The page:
Pic: Brett Boardman

Reviews, Stage

Fangirls review (Belvoir St Theatre, Sydney)

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That piercing shrill you’ve heard wafting from Surry Hills this week? That would be the singular sound of teenage girls responding to their favourite boy band.

You might have heard echoes of the sound as this show barrelled down the Pacific Highway, fresh from a sellout Queensland Theatre Company run that was met with similar exclamation by critics.

At Belvoir’s Upstairs Theatre, at least on opening night, the sound competes with a raucous audience response of screeching laughter and wild ovation. The old Belvoir bleachers have arguably never rocked this hard.

What Yve Blake — this new Aussie musical’s composer, lyricist, book writer and star, if you don’t mind — has intravenously tapped with Fangirls is not just nostalgia for heady teenage times but something more congenital. It’s about the whole body metamorphosis of music and the debilitating sickness of first love, as universal as eating and breathing.

In her songs and her performance, alongside a fine all-singing, all-dancing ensemble, Blake energised the audience like few works I’ve seen. To her very great credit.

And yet Fangirls felt distant to me. And not just, I contend, because of your correspondent’s gender, or the age gap (there’s a helpful glossary of teen-talk in the program, thanks very much).

Fangirls is all in the title. Three school chums live for the music of One Direction — sorry, “True Connection” — and especially for its dimpled, floppy haired lead Harry (well cast reality show graduate Aydan). When Harry announces the band are touring to Sydney, Edna (Blake), Jules (Chika Ikogwe) and Brianna (Kimberley Hodgson) beg, borrow and steal to get tickets. But as their fandom goes too far the farce kicks into gear.

The three women out front are terrific. Blake has solid vocal chops and is wonderfully possessed by the hormone monster. Ikogwe follows her grounded turn in Belvoir’s The Wolves with a funny and fierce performance here. Madon is a coil of nervous energy. Music theatre pro Sharon Millerchip is handed somewhat of a trope (hard-working single mum) but she wrings pathos from it, then hides under a beanie to believably play various teenagers. James Majoos, making his professional debut, successfully makes his camp cyber friend real.

Blake, who has spent much of the last few years on stages and comedy rooms overseas, is a talent that deserves an enthusiastic homecoming. She’s written a double album here of perfectly derivative pop music with largely banal lyrics — which is meant as nothing but a compliment. There are melodic hooks aplenty, and vocal scoops that roll back the eyes.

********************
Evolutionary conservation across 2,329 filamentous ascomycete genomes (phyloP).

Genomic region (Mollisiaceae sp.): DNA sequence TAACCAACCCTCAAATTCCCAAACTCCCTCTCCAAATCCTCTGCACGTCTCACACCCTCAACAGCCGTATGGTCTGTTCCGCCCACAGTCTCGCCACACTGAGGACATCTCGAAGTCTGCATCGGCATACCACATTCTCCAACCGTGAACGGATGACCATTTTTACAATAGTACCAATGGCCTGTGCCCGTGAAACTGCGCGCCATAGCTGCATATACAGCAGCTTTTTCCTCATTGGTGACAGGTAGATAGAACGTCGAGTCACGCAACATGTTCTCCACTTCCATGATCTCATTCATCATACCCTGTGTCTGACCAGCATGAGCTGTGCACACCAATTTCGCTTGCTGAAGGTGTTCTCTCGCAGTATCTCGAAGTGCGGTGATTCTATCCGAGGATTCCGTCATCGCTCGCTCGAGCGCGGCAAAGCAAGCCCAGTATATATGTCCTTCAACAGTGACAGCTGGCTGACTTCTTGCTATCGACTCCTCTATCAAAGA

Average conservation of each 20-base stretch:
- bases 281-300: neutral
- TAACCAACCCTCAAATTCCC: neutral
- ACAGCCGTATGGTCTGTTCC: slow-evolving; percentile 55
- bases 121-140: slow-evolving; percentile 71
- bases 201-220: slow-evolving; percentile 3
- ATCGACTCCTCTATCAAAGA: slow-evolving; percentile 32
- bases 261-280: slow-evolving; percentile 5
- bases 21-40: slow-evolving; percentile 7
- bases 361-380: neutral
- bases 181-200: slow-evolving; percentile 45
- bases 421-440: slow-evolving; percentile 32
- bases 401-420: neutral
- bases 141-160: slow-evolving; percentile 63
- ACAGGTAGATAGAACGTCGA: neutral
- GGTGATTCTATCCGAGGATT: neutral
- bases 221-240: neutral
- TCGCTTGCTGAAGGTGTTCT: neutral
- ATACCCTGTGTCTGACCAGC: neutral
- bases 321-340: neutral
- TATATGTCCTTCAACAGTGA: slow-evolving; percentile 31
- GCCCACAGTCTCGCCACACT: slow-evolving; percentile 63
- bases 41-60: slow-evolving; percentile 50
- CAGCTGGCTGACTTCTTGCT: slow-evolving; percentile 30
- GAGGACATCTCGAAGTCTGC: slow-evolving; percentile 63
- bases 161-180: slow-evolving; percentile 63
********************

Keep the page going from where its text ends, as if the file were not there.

Alice Chance has done a sterling job arranging the vocals as music director (though the sound mix needs a tweak or two). The choreography is perfect parody, too, as designed by Leonard Mickelo, fenced in smartly by digital screens borrowed from any pop tour or TV studio performance (set, spot-on fashions and much of the video content by designer David Fleischer). 

Of all her multi-threats, it’s Blake’s playwriting that I think is the weakest here. While she captures teen angst smartly with her tunes — mostly in act two: body anxiety in Disgusting, powerlessness in Silly Little Girl — the breakneck book puts entertainment before character development and cultural critique. And its deliberate universality (insert city here, like a drugged-out touring frontman) robs it of specificity.

It’s too long, certainly; I don’t know why every music theatre composer thinks they need to write to a two-act, two-and-a-half-hour template. I can imagine a tighter, more powerful show. I wish director Paige Rattray provided a little more focus.

When we read teenagers are anxiety-ridden by climate change, obsession over a boy band feels rather quaint. Which is not to say celebrity worship is on the wane, or that teen music crushes aren’t as intoxicating as presented here, but I’m not sure teens are as single-minded. Maybe I’m wrong. I couldn’t help but think of the British TV hit Derry Girls, which served up a similar touring band crush narrative with funnier, more authentic results.

Blake, rudely talented in every way, has a career that will soar higher and for longer than any boy band. But after serving up a fresh helping of the hilarious and heartbreaking Aussie musical Barbara & The Camp Dogs earlier this year, Belvoir’s latest local effort seems to me to be for fangirls only.

Fangirls plays Belvoir St’s Upstairs Theatre until November 10.

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